“Fiona! Fiona! Vulcan had a nice big poop!”
Nothing pleased me more than being awakened in the morning by my neighbours, Greg and Fiona, letting the whole neighbourhood know that their dog, Vulcan, a Bernese mountain dog of 100 lbs, could relieve himself.
Life had been good for Fiona and Greg. Both held good jobs: she was a legal secretary and he taught welding at a trade school.
The couple owned a quaint little house in the quiet neighbourhood where I lived. To compensate for the small size of the house, Greg, who was a handyman, built in the back a huge wooden deck surrounded by lattice.
Greg and Fiona were in their forties when their only daughter, Danielle, left to live with her boyfriend.
After her departure, Fiona and Greg were enjoying a warm Saturday evening on the deck when they realized that their home felt empty without their daughter.
“We could get a dog,” said Fiona.
In her mind, she imagined a shih-tzu, a French bulldog or a bichon frisé quietly resting in a wicker basket in the living room or sleeping at the foot of the bed. You can imagine her surprise when, a few days later, Greg showed up after work with a two-month-old Bernese mountain dog. The dog was shy, awkward and needed to be house-broken.
The Bernese mountain dog is a member of the Swiss mountain dog family. Despite his clumsiness, he is loyal and affectionate. Some say that around the mid 20th century, the Bernese mountain dog was mixed with the Newfoundland terrier to make him friendlier. Many thanks to Zebra Jay for the photo.
However, she quickly grew fond of the cute black, brown and white puppy with his long curly hair. Greg took it upon himself to train the animal. Every day he would take him for a long walk and after a few weeks he had managed to teach him to relieve himself elsewhere than on the living room carpet.
They decided to call him Vulcan, the name of the Roman god of fire, volcanoes and metals and patron of blacksmiths, because of his dark black hair. Greg knew firsthand that working with metals will turn you dark as a devil.
Months passed by and Vulcan was becoming an impressive dog who could bark very convincingly (much to the neighbours dismay). He would bark when cats, raccoons and skunks visited the backyard. He would bark at strangers although fortunately he became friendly once he knew them.
During summers there were lots of strangers because Fiona and Greg loved to entertain on their large deck and serve large quantities of barbecued beef and pork ribs with lots of wine and beer.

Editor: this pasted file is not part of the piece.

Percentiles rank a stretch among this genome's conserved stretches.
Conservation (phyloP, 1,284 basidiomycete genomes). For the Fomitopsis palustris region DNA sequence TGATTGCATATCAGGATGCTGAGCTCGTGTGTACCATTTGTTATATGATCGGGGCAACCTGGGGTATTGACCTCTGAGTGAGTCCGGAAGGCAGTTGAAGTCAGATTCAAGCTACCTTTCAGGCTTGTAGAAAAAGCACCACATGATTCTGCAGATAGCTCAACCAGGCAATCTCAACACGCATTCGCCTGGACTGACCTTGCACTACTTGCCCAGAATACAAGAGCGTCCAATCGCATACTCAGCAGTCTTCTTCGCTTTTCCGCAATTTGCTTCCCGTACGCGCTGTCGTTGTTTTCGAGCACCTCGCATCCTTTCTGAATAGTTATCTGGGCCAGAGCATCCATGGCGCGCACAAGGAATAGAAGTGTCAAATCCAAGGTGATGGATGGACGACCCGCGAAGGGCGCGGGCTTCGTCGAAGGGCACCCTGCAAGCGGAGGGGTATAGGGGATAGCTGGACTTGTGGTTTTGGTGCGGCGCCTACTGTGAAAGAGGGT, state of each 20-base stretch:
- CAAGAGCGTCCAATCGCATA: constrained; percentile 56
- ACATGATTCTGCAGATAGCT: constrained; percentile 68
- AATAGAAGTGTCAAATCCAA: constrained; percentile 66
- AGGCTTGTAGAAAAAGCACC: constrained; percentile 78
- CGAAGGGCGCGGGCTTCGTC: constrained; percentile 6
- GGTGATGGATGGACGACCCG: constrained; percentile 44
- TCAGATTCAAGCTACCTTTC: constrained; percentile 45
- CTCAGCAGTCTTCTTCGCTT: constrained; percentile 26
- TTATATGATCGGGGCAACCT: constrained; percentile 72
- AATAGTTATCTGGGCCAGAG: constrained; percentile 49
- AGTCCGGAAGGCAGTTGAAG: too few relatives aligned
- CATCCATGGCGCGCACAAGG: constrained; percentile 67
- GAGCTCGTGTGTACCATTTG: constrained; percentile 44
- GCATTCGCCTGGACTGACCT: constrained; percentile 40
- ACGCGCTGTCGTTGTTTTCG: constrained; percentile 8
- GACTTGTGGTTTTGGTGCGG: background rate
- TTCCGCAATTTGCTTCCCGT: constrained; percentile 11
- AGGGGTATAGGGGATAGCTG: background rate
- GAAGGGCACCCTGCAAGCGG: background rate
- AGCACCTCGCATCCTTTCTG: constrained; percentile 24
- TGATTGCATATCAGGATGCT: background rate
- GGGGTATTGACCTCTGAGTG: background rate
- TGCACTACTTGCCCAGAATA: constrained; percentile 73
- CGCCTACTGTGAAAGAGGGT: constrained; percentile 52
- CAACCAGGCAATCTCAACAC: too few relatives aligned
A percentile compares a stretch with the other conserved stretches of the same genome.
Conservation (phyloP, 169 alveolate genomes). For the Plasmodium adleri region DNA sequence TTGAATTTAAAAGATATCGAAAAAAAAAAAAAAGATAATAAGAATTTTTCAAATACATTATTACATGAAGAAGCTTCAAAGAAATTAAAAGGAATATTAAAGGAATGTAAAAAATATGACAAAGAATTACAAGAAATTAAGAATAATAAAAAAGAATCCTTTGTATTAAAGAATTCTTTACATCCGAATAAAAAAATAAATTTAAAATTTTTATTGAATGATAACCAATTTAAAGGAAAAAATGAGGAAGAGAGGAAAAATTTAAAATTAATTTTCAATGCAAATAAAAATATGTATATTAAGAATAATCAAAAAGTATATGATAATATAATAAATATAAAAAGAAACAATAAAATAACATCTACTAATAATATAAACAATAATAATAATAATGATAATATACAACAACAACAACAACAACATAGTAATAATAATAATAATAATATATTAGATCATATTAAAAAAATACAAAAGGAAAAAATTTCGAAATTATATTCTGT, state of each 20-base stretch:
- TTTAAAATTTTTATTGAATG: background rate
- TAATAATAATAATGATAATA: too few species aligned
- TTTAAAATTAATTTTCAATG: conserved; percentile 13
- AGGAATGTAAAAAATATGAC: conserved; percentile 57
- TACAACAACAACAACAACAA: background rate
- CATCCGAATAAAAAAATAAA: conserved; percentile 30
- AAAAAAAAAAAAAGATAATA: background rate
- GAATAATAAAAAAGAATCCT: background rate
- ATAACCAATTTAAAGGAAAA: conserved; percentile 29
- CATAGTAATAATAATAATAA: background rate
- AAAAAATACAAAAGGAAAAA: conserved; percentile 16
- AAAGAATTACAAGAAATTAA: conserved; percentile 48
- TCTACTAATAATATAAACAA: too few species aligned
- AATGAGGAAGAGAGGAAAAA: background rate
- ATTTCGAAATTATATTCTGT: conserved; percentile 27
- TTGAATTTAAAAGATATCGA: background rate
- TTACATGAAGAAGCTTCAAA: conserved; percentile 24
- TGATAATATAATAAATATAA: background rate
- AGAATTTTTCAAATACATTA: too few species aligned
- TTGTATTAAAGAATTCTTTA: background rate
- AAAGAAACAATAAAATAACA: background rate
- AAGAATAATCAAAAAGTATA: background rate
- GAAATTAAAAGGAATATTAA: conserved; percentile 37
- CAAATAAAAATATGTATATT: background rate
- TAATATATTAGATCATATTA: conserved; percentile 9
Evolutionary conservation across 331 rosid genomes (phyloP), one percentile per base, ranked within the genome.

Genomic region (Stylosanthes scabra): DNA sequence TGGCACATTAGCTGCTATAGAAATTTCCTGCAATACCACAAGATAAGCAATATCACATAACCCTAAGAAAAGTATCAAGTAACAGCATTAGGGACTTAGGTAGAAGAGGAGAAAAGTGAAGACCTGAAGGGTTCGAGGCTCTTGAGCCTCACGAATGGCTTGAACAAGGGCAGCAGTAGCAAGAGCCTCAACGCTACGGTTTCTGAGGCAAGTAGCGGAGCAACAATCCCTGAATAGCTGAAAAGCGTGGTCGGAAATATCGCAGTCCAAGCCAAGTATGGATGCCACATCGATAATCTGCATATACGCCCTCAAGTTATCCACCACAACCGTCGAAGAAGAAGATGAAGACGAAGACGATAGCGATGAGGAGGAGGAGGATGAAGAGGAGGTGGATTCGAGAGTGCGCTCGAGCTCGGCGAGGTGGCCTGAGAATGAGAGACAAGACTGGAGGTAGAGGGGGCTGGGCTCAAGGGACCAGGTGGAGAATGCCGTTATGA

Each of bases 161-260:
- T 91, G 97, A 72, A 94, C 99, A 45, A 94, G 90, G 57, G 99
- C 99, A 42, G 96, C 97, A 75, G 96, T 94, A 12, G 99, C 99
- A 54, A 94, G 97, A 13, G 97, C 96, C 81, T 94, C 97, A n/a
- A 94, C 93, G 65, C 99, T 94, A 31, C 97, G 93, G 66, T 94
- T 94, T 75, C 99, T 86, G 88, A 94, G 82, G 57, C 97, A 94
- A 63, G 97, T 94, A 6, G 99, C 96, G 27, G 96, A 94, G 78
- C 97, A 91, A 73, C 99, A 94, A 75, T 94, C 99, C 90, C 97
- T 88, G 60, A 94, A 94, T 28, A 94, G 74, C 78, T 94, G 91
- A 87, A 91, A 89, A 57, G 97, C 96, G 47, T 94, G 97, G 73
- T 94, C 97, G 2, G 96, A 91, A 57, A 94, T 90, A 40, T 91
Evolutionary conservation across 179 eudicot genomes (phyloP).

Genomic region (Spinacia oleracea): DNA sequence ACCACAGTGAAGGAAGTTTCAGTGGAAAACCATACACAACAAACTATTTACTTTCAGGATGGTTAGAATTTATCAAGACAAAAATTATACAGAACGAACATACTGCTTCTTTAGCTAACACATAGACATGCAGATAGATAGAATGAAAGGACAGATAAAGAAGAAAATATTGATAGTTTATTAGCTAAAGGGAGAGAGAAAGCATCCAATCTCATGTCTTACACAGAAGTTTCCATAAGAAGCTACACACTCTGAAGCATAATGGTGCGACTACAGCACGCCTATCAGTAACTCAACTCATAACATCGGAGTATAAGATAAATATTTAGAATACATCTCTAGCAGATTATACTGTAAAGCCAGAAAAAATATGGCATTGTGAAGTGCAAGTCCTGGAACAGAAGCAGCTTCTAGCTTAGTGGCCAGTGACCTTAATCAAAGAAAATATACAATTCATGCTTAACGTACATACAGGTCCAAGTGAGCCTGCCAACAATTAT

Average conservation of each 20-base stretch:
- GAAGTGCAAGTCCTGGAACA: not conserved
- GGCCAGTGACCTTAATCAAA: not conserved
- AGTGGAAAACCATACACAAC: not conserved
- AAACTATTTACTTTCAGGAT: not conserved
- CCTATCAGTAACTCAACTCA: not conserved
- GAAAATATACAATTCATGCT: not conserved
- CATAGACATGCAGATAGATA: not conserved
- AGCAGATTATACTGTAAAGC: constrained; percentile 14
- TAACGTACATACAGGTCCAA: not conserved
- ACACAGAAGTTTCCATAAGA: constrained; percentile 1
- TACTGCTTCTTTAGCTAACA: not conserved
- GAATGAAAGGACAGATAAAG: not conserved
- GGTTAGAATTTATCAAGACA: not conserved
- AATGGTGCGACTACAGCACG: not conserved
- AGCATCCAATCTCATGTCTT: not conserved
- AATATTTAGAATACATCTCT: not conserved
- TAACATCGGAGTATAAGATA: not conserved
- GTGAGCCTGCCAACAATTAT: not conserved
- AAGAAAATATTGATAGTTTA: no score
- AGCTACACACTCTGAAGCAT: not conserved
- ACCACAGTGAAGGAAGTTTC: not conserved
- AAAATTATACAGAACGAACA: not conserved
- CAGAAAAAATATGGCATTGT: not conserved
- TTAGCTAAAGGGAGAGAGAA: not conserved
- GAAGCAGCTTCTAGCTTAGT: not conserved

One weekend in June, Greg invited one of his foreign students and a few other friends for dinner.
Manuel was from Guatemala and was a mechanical engineer whose degree and experience were not recognized in Canada. Since he did not have the money to go back to university and repeat the courses he had taken in Central America, he registered for Greg’s welding classes.
Manuel was thin and in his thirties. He had dark, intense eyes and the proud posture of his Catalan ancestors.
The guests arrived and Vulcan started to bark ferociously only to stop once he realized that neither his territory nor his masters were being threatened.
Fiona brought out beer while Greg grilled the mouth-watering pieces of meat. When the guests sat down to eat their salad – served with lots of ranch dressing – a busy, friendly chatter was going on, jokes were flying between hosts and guests. It was turning out to be an enjoyable evening.
After the meal, Greg picked up his guitar and started to play and sing to liven up the party. Everybody loved his rendering of John Denver’s Leaving on a jet plane. After a few songs, Greg put down his instrument to get another bottle of fine Chilean wine from the cellar.
When he came back, the mood of the party had completely changed.
Manuel had picked up the guitar and was playing a Spanish song, compelling and suggestive. The spellbound audience was listening religiously. Greg sat down, stunned by the mastery of his student. Fiona was sitting by his side, mesmerized.
After Manuel finished playing to loud applause, he excused himself and said he had to go and could not play anymore. He thanked the hosts, said goodbye to the other guests and left, going quietly into the night.
A few days later, Greg was coming back from a long walk with Vulcan. As soon as they were in the house, Vulcan started barking and bolted, knocking over the little mahogany table where Fiona kept her African violets. He ran upstairs and kept barking ferociously in front of the closed bedroom door.
Greg swore at the animal as he removed his shoes. The mahogany table laid in pieces on the living room carpet and the flower pots had shattered in the hallway near the stairs. The huge dog would not stop barking even though Fiona was trying to calm him down.
When Greg arrived at the top of the stairs, he had quite a surprise: in front of the bedroom, he saw Fiona standing helplessly wearing only a camisole, Manuel busy buttoning up his shirt and Vulcan growling menacingly.
Since then, the house was sold but from time to time I see Greg walking Vulcan, alone in the park.
In the ruins of the ancient city of Pompei were found mosaics such as this reproduction bearing the inscription Cave canem, meaning “Beware of the dog.” Pompei was buried under ashes and pumice from the Vesuvius, a nearby volcano, in August 79 AD, after 10 days of celebrations honouring Vulcan. According to the legend, Vulcan caught his wife, Venus, cheating on him with Mars. All the cuckolds of the Roman empire diligently venerated Vulcan whose temples were guarded by dogs. Mosaic and photograph © 2012 Martin Clowes (many thanks!)